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Working The Night Shift Might Be Good For Your Paycheck, But It Is Tough On Your Body

Posted December 13, 2011 by felicialavette in Lifestyle

New research has shown that women who work the night shift are overweight and are more prone to have Type 2 Diabetes. This research really hit home for me, because my mother worked the night shift for years just to support for kids. I am learning that working the night shift might be good for your paycheck, but it can be tough on your body.

Netty Levine, R.D., a registered dietitian and certified diabetes educator at Cedars-Sinai, said that “Some night shift workers eat at work in order to maintain their stamina, then go home and eat with their families. People can lose sight of portion control.” Levine added that sleep deprivation is also a common problem. “People working the night shift may consume large amounts of caffeine-laden beverages to stay awake, then–if they are parents–they may be forced to stay awake during the day in order to drive their children to and from school and other activities,” she added. Recent studies have shown that people who do not get sufficient sleep are more prone to being overweight.

Studies have shown that gastrointestinal problems, particularly ulcers, are more prevalent among shift-workers than others. This is because the digestive system is relatively inactive at night; therefore, some foods can cause digestive problems at night yet be well tolerated if eaten during the day. Other culprits contributing to gastrointestinal problems are snack foods with a high fat content (readily available from vending machines during the wee hours), caffeine and meals eaten in a rush or at irregular times. To prevent heartburn or indigestion, Levine recommends avoiding cabbage, cucumbers, onions, high-fat or fried meals, and spicy foods.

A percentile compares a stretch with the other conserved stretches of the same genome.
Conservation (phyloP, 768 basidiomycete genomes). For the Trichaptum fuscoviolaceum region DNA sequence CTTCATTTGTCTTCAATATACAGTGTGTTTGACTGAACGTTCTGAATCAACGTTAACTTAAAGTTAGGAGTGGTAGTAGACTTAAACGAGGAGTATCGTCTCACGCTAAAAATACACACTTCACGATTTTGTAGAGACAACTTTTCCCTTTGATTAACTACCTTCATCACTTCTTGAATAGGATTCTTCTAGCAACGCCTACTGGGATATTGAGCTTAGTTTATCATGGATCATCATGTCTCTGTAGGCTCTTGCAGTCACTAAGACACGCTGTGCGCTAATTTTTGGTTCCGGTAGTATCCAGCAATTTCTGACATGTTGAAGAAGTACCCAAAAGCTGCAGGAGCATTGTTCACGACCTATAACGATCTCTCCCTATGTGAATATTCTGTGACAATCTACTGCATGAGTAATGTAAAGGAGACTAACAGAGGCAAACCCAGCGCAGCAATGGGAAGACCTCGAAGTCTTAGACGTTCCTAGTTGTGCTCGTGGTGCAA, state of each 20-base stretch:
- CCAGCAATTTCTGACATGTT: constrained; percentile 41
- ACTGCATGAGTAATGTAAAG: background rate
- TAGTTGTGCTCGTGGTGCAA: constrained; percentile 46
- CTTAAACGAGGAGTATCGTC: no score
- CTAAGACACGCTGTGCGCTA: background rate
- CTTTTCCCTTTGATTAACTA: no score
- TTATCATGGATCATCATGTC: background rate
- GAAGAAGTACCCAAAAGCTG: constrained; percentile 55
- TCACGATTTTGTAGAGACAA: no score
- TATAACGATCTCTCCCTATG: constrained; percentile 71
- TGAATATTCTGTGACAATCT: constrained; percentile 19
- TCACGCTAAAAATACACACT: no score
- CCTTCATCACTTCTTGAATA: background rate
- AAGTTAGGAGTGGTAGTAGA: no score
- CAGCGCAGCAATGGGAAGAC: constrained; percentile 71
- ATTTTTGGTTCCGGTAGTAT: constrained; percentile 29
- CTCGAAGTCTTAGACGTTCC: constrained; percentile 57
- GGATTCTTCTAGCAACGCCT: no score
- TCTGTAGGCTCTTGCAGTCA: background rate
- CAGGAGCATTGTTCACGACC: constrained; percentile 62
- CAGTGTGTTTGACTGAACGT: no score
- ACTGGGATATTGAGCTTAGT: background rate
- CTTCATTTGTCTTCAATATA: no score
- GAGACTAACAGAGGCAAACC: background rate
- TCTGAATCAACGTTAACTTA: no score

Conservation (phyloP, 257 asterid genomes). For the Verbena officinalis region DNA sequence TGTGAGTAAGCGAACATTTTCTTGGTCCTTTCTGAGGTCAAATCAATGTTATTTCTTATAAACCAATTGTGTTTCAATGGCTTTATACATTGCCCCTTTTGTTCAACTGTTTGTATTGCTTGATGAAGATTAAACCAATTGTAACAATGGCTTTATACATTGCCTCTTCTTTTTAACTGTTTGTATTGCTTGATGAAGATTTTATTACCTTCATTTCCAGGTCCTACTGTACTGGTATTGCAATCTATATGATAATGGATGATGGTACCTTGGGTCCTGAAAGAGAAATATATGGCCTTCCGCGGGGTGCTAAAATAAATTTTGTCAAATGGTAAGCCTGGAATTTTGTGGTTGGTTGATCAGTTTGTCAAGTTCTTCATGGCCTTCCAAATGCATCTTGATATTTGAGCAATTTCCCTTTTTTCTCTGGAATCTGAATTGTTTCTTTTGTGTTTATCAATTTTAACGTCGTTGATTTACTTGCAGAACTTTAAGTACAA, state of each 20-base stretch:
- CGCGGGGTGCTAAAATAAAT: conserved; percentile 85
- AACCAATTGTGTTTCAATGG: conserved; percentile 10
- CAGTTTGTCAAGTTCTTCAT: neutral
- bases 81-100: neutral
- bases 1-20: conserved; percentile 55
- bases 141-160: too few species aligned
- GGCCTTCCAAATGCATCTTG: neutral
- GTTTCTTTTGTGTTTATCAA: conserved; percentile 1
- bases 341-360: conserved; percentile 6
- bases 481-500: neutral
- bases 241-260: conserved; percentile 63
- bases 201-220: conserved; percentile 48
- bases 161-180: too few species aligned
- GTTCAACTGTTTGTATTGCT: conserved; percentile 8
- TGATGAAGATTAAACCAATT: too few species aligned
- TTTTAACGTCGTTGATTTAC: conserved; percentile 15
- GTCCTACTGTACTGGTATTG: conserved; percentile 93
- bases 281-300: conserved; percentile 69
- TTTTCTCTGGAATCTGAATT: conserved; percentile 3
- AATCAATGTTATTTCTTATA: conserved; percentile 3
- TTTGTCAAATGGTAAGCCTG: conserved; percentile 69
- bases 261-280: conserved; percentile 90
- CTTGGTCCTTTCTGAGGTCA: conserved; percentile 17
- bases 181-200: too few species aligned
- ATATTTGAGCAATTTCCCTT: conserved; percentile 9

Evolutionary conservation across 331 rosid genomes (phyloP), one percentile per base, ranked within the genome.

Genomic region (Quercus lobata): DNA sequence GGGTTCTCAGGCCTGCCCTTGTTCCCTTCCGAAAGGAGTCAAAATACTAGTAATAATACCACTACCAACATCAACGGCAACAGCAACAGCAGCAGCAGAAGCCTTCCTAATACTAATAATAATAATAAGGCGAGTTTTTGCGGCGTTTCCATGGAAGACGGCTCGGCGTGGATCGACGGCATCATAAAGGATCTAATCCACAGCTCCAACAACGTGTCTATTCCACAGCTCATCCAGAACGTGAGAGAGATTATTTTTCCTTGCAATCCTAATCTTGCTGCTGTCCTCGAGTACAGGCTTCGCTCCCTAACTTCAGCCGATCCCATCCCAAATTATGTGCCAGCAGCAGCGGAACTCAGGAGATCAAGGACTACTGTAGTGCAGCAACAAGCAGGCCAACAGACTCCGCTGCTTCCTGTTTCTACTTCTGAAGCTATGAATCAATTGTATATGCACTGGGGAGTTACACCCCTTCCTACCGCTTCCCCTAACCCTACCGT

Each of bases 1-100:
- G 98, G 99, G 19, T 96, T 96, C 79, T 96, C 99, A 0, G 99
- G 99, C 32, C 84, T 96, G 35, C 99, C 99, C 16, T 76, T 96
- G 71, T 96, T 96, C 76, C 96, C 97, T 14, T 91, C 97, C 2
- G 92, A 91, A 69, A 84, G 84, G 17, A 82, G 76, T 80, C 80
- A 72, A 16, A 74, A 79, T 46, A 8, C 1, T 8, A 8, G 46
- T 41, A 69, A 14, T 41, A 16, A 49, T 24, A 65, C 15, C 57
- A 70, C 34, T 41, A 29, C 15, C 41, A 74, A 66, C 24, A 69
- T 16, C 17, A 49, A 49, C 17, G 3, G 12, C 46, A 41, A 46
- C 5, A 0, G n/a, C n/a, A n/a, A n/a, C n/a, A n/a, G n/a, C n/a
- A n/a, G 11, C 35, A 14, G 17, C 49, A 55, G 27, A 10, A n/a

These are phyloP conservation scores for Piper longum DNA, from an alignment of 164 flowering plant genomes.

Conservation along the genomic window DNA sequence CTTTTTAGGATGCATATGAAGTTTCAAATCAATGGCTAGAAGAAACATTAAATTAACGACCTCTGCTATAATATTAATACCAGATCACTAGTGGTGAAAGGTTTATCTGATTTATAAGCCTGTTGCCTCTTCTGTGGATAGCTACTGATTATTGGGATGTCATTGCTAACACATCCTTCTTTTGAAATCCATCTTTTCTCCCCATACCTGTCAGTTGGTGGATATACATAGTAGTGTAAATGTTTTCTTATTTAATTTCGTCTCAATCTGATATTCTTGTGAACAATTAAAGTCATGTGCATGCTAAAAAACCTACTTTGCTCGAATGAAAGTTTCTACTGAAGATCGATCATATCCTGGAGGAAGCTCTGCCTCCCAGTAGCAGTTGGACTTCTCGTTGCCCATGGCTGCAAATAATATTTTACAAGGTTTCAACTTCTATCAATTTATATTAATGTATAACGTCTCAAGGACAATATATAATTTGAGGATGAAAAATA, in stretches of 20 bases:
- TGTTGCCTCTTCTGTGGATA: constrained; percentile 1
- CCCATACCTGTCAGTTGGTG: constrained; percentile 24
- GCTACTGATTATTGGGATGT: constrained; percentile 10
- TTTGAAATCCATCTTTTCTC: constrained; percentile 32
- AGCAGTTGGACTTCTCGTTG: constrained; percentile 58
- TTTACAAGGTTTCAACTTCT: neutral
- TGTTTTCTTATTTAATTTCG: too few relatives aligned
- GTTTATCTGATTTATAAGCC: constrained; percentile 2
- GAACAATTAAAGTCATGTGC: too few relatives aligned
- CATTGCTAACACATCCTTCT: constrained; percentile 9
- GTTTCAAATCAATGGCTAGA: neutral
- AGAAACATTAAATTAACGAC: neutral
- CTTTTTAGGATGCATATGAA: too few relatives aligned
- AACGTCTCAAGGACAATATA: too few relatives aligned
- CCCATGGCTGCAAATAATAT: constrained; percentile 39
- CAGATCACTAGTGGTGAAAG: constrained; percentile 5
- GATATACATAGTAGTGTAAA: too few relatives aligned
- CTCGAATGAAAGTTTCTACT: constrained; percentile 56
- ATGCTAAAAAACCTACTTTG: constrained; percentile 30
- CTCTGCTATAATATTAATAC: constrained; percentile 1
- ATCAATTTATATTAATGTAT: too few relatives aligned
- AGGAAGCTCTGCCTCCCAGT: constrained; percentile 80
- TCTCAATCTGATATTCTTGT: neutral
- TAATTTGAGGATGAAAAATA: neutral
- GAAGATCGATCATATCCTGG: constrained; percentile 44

Here are some healthy nutrition tips for night shift workers from the Nutrition Counseling Center at Cedars-Sinai Medical Center:

  • Night shift workers to exercise either before or midway through their shift
  • Eat small, regular meals with a balance of whole grain carbohydrates, protein, and heart-healthy fats before 1 a.m. Choose carbohydrates that are low in fat and high in fiber like whole grain bread, fruit, and low-fat dairy.
  • Eat a turkey sandwich on whole grain bread with a green salad or fruit on the side. Try mustard or hummus on the bread instead of mayonnaise, and substitute spinach for lettuce.
  • Don’t forget about last night’s dinner: prepare more than you can eat and take some leftovers for lunch.
  • A frozen, low-fat, low-sodium dinner such as Lean Cuisine or Healthy Choice can be supplemented with a piece of fruit, veggies or low-fat yogurt.
  • For snacks, bring fruit, vegetables, low-fat yogurt, cottage cheese, whole wheat crackers, pretzels or popcorn.
  • Avoid caffeine at least five hours before bedtime.
  • And finally, when your shift is over, have a very light meal or snack before you go to bed, by avoiding going to bed too full or too hungry you’ll improve the quality of your sleep.



SOURCE: The preceding information has been provided with the kind permission of Cedars-Sinai Medical Center, Los Angeles, California, www.cedars-sinai.edu


About the Author


I cringe at the thought of writing my bio, because how can I truly explain how multidimensional I am in just a few short sentences. First, I am a child of God. Next, I am a wife and a mother. My passion is Sister Girl News and educating others. The way to my heart is chocolate, barbeque chicken, and Dr. Pepper soda. My daily goal is to ensure that everyone who meets me always walks away laughing.



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